POSTSCRIPT / January 5, 2012 / Thursday


Philippine STAR Columnist

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Hate-Corona drive rages outside Senate process

HATE TSUNAMI: An impeachment complaint is already filed in the Senate against Chief Justice Renato Corona. The Senate, which is to hear the case, has given it due course and Corona responded to it after announcing that he will face the charges.

The Senate is set to start the trial proper on Jan. 16, although there could be a pre-trial as prayed for by Corona.

With that, why are partisans in the House of Representatives and elsewhere outside the Senate court still whipping up a tsunami of hate against the Chief Justice? Either to firm up a wobbly conviction or to instigate street protests if he is acquitted?

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OUTSIDE NOISE: The ends of justice are not served if — after the filing of charges in court against an accused, or in the Senate in the case of Corona — another front on the same issues is opened in the street and in the media.

We have turned the page to a New Year. If only for our mental health and the equanimity of this nation bedeviled by problems, there should be a scaling down of the hate that has been poisoning the air since the 2010 presidential campaign.

It might be best for the public seeking the truth to just follow on TV the constitutionally ordained process – and being careful not to be sidetracked by out-of-court propaganda.

The demolition campaign against the accused outside the court (Senate) while the formal trial is ongoing does not augur well for the due process ordained by the Constitution.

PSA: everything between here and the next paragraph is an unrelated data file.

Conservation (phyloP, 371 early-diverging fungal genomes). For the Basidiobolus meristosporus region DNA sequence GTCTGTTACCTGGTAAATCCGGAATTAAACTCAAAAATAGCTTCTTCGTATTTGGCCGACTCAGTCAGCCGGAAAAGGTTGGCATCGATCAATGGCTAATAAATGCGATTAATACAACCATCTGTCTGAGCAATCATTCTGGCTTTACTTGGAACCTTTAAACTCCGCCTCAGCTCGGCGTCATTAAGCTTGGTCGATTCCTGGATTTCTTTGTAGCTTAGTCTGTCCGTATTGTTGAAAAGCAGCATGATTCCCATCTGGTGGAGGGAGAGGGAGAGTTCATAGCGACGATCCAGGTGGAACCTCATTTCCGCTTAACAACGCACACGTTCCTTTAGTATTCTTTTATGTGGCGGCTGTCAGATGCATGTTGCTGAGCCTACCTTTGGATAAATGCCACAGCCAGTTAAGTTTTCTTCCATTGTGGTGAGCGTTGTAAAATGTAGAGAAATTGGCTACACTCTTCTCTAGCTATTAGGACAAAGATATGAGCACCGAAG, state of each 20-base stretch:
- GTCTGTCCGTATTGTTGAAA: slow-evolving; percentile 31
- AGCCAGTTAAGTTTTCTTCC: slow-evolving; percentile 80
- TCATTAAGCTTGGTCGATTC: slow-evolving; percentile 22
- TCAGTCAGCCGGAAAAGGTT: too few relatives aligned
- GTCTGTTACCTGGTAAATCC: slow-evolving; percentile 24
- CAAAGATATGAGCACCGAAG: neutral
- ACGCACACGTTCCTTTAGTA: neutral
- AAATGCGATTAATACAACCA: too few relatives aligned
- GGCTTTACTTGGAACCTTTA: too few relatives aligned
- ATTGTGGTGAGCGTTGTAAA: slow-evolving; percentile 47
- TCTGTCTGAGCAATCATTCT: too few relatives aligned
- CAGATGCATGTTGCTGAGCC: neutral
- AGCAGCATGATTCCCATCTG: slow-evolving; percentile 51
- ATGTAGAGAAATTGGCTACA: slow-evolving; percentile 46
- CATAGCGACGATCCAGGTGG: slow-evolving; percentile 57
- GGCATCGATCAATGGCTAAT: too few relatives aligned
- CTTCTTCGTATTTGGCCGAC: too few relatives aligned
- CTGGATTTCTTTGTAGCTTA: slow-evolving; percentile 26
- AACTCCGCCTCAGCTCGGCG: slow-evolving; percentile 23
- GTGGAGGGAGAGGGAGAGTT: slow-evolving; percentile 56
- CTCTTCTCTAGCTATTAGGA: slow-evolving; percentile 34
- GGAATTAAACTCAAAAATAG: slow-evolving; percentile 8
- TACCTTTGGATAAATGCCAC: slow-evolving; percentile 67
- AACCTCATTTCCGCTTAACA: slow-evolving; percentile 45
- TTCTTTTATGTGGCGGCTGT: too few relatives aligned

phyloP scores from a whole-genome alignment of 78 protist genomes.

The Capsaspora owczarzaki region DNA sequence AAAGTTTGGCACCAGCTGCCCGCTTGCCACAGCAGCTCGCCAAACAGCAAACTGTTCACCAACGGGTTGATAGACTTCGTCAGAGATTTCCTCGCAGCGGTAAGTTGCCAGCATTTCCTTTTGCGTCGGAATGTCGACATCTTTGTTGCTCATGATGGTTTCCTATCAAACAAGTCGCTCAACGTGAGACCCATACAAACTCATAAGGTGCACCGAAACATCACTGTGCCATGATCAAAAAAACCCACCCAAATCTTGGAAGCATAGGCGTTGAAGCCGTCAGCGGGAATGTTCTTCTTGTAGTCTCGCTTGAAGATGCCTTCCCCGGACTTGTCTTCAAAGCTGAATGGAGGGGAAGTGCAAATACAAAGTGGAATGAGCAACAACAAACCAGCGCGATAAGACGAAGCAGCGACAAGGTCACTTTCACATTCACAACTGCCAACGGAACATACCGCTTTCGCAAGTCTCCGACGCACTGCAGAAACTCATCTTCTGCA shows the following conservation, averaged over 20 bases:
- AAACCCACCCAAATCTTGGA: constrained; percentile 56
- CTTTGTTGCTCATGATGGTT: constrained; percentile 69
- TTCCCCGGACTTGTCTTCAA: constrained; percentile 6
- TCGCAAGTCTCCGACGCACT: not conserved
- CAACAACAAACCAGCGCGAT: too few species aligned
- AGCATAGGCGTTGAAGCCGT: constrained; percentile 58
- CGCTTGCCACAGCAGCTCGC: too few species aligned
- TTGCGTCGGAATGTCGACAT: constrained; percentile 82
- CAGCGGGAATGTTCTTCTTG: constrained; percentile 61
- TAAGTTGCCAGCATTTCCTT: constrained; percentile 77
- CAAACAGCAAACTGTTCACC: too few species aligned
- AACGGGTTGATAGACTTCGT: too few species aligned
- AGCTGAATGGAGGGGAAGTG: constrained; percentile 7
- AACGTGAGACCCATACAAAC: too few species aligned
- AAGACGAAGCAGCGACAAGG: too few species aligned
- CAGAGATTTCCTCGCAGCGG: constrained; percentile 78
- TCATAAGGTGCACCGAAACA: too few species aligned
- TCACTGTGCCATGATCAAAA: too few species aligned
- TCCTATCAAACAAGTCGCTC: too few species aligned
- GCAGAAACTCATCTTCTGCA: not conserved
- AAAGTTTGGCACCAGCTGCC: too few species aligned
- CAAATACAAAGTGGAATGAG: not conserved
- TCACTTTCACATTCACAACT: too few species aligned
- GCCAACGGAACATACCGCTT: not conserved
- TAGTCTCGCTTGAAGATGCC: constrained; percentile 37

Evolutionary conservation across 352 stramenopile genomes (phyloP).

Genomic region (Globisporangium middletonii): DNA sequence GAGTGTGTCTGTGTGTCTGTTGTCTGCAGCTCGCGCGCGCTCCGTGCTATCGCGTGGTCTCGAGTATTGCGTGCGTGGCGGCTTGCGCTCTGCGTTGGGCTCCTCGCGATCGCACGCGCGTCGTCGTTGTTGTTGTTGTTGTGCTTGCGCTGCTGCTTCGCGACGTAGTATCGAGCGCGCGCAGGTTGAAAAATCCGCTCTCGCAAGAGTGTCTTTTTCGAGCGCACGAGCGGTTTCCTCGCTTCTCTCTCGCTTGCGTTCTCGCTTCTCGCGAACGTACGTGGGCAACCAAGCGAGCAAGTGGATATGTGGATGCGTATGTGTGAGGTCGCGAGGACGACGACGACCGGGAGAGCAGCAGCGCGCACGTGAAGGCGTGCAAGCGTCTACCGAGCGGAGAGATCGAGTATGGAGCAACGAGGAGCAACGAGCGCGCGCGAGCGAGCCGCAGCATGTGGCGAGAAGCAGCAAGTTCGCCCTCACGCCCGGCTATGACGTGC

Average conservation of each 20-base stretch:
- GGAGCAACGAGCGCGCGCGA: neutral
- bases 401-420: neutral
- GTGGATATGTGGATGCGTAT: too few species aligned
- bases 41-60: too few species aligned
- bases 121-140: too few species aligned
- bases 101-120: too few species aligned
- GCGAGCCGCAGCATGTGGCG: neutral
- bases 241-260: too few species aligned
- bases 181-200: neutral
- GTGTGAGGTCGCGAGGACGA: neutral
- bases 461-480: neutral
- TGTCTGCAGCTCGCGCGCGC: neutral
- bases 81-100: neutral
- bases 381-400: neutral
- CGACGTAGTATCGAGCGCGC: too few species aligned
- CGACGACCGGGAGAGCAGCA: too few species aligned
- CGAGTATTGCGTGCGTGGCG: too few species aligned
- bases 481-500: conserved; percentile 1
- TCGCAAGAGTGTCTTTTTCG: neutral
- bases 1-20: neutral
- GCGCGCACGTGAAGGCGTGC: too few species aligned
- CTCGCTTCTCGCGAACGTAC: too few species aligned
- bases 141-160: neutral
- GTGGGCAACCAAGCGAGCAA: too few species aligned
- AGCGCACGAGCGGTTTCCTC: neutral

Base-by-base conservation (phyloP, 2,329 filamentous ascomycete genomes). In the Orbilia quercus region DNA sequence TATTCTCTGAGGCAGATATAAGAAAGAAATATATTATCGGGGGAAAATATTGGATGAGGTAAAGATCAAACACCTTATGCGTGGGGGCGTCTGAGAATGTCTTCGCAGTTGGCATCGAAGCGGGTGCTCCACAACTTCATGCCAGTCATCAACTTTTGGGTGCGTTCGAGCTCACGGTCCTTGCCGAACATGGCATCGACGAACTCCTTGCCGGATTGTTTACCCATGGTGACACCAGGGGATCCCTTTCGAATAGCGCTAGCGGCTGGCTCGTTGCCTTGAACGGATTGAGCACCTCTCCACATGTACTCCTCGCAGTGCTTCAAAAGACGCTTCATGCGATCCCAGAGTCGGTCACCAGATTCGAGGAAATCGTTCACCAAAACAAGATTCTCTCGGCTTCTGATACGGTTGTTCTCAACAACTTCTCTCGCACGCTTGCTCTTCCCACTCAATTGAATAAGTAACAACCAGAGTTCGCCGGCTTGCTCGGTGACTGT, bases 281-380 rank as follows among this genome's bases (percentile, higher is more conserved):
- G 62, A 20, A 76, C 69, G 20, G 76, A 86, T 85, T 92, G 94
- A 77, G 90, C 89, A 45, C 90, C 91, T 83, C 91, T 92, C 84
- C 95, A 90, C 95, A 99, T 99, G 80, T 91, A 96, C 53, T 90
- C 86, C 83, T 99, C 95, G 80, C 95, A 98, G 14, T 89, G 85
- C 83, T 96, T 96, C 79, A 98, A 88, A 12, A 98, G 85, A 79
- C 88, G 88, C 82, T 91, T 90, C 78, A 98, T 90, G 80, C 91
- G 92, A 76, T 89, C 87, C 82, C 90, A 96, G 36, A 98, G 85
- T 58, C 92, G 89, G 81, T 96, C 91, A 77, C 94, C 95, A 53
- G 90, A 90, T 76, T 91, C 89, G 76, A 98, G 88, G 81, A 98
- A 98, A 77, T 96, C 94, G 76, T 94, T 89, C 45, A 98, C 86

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PUBLIC OPINION: In the prosecution of high-profile officials, public opinion is often cited as superior to court rulings. But just what is public opinion? How is it arrived at and how is it measured?

Is so-called public opinion the preponderant opinion being dished out in editorials, columns and blogs? Is it what commercial polling firms claim to be the summation of their findings in surveys?

What fate awaits officials who do not bother to cultivate a good public image or who do not hire hotshot PR (public relations) operators to sway opinion in their favor?

An impeachable official who makes no extra PR effort to lift his low trust rating can be easily convicted of “betrayal of public trust.”

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MEDIA BIAS: But with the state of our mass media and the corruptive influence of PR manipulation (beside the Pasig it is called “strategic communication”), it is unwise to give weight to manufactured public opinion.

An example of how media bias could ruin a person’s reputation is the wild report of a major daily days ago that the University of Santo Tomas bent the rules in awarding Renato Corona a doctor of laws degree and rating him a summa cum laude.

The truth is UST did not. After the university laid out the facts, there was not a peep from the newspaper. It did not insist on its story as it usually does when challenged – which shows that it did err in running that demolition story.